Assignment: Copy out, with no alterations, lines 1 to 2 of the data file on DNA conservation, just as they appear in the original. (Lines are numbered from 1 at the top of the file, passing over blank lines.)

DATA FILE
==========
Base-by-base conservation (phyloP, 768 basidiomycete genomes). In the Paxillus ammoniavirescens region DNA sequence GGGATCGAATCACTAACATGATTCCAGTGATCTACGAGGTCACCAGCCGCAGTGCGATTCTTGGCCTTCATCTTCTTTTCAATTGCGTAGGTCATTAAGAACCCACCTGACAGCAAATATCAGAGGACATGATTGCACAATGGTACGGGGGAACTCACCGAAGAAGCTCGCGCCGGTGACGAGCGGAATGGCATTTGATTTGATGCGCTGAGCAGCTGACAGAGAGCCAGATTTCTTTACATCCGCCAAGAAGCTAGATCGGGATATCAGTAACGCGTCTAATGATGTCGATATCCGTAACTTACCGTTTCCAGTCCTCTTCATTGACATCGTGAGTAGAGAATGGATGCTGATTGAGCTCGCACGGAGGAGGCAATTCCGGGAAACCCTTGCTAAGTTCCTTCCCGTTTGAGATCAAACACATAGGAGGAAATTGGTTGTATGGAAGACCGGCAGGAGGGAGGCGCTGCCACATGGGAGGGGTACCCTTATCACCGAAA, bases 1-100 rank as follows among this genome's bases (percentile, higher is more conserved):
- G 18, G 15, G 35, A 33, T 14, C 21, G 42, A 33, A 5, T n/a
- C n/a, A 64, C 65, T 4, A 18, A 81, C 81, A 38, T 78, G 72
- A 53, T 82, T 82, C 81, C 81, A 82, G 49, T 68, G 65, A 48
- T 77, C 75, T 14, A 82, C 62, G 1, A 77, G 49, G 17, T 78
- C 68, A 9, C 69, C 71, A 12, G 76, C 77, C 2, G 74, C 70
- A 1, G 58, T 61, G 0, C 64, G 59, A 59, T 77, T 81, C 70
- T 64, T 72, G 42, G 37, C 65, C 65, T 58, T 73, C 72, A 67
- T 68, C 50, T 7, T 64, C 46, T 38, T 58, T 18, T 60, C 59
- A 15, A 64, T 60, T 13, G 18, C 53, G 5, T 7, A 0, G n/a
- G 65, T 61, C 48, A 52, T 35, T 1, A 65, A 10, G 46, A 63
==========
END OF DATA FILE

Base-by-base conservation (phyloP, 768 basidiomycete genomes). In the Paxillus ammoniavirescens region DNA sequence GGGATCGAATCACTAACATGATTCCAGTGATCTACGAGGTCACCAGCCGCAGTGCGATTCTTGGCCTTCATCTTCTTTTCAATTGCGTAGGTCATTAAGAACCCACCTGACAGCAAATATCAGAGGACATGATTGCACAATGGTACGGGGGAACTCACCGAAGAAGCTCGCGCCGGTGACGAGCGGAATGGCATTTGATTTGATGCGCTGAGCAGCTGACAGAGAGCCAGATTTCTTTACATCCGCCAAGAAGCTAGATCGGGATATCAGTAACGCGTCTAATGATGTCGATATCCGTAACTTACCGTTTCCAGTCCTCTTCATTGACATCGTGAGTAGAGAATGGATGCTGATTGAGCTCGCACGGAGGAGGCAATTCCGGGAAACCCTTGCTAAGTTCCTTCCCGTTTGAGATCAAACACATAGGAGGAAATTGGTTGTATGGAAGACCGGCAGGAGGGAGGCGCTGCCACATGGGAGGGGTACCCTTATCACCGAAA, bases 1-100 rank as follows among this genome's bases (percentile, higher is more conserved):
- G 18, G 15, G 35, A 33, T 14, C 21, G 42, A 33, A 5, T n/a